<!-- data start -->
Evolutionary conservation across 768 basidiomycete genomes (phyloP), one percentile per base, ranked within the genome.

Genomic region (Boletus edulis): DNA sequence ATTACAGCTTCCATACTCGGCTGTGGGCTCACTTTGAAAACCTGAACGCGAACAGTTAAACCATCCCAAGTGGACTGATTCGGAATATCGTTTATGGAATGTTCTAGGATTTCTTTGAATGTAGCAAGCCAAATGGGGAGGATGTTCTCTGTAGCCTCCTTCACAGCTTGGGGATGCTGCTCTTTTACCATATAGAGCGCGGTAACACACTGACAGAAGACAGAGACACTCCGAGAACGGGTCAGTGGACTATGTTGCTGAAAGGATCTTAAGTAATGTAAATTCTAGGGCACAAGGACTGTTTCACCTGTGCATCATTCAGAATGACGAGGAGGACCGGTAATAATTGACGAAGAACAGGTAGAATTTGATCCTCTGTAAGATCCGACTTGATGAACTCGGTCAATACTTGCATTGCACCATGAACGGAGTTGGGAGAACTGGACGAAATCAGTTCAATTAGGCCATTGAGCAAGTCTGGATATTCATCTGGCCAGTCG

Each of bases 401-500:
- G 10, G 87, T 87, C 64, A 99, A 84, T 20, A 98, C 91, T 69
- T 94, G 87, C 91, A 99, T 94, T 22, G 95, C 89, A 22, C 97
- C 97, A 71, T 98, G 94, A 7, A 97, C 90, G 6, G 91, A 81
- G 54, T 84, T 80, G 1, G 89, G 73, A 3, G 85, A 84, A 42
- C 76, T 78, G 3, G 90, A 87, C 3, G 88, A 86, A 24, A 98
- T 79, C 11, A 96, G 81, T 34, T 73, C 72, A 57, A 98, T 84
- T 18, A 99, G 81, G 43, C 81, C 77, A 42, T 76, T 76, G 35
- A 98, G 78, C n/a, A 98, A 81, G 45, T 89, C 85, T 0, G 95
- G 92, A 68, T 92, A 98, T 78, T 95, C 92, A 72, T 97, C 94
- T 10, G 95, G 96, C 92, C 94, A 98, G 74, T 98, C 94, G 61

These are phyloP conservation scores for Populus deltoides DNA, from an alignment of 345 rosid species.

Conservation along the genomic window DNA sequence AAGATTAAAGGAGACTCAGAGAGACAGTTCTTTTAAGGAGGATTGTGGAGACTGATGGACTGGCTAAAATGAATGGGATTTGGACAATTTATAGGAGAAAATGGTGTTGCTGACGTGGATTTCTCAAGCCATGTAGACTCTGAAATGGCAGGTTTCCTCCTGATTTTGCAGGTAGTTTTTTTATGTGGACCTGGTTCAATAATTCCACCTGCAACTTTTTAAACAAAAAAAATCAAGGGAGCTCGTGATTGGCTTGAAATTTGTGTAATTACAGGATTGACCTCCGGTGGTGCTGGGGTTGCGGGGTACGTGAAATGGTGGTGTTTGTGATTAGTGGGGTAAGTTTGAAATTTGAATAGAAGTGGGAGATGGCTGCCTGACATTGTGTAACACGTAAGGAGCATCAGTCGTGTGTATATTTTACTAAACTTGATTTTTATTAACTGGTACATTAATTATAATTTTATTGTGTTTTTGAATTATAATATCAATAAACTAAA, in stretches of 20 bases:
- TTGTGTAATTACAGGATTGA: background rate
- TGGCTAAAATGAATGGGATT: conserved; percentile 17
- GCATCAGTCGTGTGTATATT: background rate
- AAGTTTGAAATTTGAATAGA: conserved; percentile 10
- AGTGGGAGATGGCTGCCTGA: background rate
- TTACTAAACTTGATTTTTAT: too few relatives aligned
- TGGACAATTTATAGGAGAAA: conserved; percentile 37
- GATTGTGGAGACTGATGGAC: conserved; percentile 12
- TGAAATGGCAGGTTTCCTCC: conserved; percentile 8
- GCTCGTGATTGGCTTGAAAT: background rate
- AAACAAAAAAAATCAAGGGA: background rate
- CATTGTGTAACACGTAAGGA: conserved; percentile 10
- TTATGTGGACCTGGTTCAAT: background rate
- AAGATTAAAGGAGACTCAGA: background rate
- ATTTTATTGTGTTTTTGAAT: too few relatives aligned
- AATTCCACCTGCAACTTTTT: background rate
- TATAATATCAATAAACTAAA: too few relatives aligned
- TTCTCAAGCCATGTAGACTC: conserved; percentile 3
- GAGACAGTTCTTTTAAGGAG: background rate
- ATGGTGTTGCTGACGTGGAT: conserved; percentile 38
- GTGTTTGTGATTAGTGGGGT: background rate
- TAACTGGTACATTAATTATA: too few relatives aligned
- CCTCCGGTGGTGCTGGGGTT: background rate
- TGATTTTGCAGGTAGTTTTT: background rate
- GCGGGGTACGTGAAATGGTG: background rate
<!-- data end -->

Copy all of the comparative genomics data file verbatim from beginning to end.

Evolutionary conservation across 768 basidiomycete genomes (phyloP), one percentile per base, ranked within the genome.

Genomic region (Boletus edulis): DNA sequence ATTACAGCTTCCATACTCGGCTGTGGGCTCACTTTGAAAACCTGAACGCGAACAGTTAAACCATCCCAAGTGGACTGATTCGGAATATCGTTTATGGAATGTTCTAGGATTTCTTTGAATGTAGCAAGCCAAATGGGGAGGATGTTCTCTGTAGCCTCCTTCACAGCTTGGGGATGCTGCTCTTTTACCATATAGAGCGCGGTAACACACTGACAGAAGACAGAGACACTCCGAGAACGGGTCAGTGGACTATGTTGCTGAAAGGATCTTAAGTAATGTAAATTCTAGGGCACAAGGACTGTTTCACCTGTGCATCATTCAGAATGACGAGGAGGACCGGTAATAATTGACGAAGAACAGGTAGAATTTGATCCTCTGTAAGATCCGACTTGATGAACTCGGTCAATACTTGCATTGCACCATGAACGGAGTTGGGAGAACTGGACGAAATCAGTTCAATTAGGCCATTGAGCAAGTCTGGATATTCATCTGGCCAGTCG

Each of bases 401-500:
- G 10, G 87, T 87, C 64, A 99, A 84, T 20, A 98, C 91, T 69
- T 94, G 87, C 91, A 99, T 94, T 22, G 95, C 89, A 22, C 97
- C 97, A 71, T 98, G 94, A 7, A 97, C 90, G 6, G 91, A 81
- G 54, T 84, T 80, G 1, G 89, G 73, A 3, G 85, A 84, A 42
- C 76, T 78, G 3, G 90, A 87, C 3, G 88, A 86, A 24, A 98
- T 79, C 11, A 96, G 81, T 34, T 73, C 72, A 57, A 98, T 84
- T 18, A 99, G 81, G 43, C 81, C 77, A 42, T 76, T 76, G 35
- A 98, G 78, C n/a, A 98, A 81, G 45, T 89, C 85, T 0, G 95
- G 92, A 68, T 92, A 98, T 78, T 95, C 92, A 72, T 97, C 94
- T 10, G 95, G 96, C 92, C 94, A 98, G 74, T 98, C 94, G 61

These are phyloP conservation scores for Populus deltoides DNA, from an alignment of 345 rosid species.

Conservation along the genomic window DNA sequence AAGATTAAAGGAGACTCAGAGAGACAGTTCTTTTAAGGAGGATTGTGGAGACTGATGGACTGGCTAAAATGAATGGGATTTGGACAATTTATAGGAGAAAATGGTGTTGCTGACGTGGATTTCTCAAGCCATGTAGACTCTGAAATGGCAGGTTTCCTCCTGATTTTGCAGGTAGTTTTTTTATGTGGACCTGGTTCAATAATTCCACCTGCAACTTTTTAAACAAAAAAAATCAAGGGAGCTCGTGATTGGCTTGAAATTTGTGTAATTACAGGATTGACCTCCGGTGGTGCTGGGGTTGCGGGGTACGTGAAATGGTGGTGTTTGTGATTAGTGGGGTAAGTTTGAAATTTGAATAGAAGTGGGAGATGGCTGCCTGACATTGTGTAACACGTAAGGAGCATCAGTCGTGTGTATATTTTACTAAACTTGATTTTTATTAACTGGTACATTAATTATAATTTTATTGTGTTTTTGAATTATAATATCAATAAACTAAA, in stretches of 20 bases:
- TTGTGTAATTACAGGATTGA: background rate
- TGGCTAAAATGAATGGGATT: conserved; percentile 17
- GCATCAGTCGTGTGTATATT: background rate
- AAGTTTGAAATTTGAATAGA: conserved; percentile 10
- AGTGGGAGATGGCTGCCTGA: background rate
- TTACTAAACTTGATTTTTAT: too few relatives aligned
- TGGACAATTTATAGGAGAAA: conserved; percentile 37
- GATTGTGGAGACTGATGGAC: conserved; percentile 12
- TGAAATGGCAGGTTTCCTCC: conserved; percentile 8
- GCTCGTGATTGGCTTGAAAT: background rate
- AAACAAAAAAAATCAAGGGA: background rate
- CATTGTGTAACACGTAAGGA: conserved; percentile 10
- TTATGTGGACCTGGTTCAAT: background rate
- AAGATTAAAGGAGACTCAGA: background rate
- ATTTTATTGTGTTTTTGAAT: too few relatives aligned
- AATTCCACCTGCAACTTTTT: background rate
- TATAATATCAATAAACTAAA: too few relatives aligned
- TTCTCAAGCCATGTAGACTC: conserved; percentile 3
- GAGACAGTTCTTTTAAGGAG: background rate
- ATGGTGTTGCTGACGTGGAT: conserved; percentile 38
- GTGTTTGTGATTAGTGGGGT: background rate
- TAACTGGTACATTAATTATA: too few relatives aligned
- CCTCCGGTGGTGCTGGGGTT: background rate
- TGATTTTGCAGGTAGTTTTT: background rate
- GCGGGGTACGTGAAATGGTG: background rate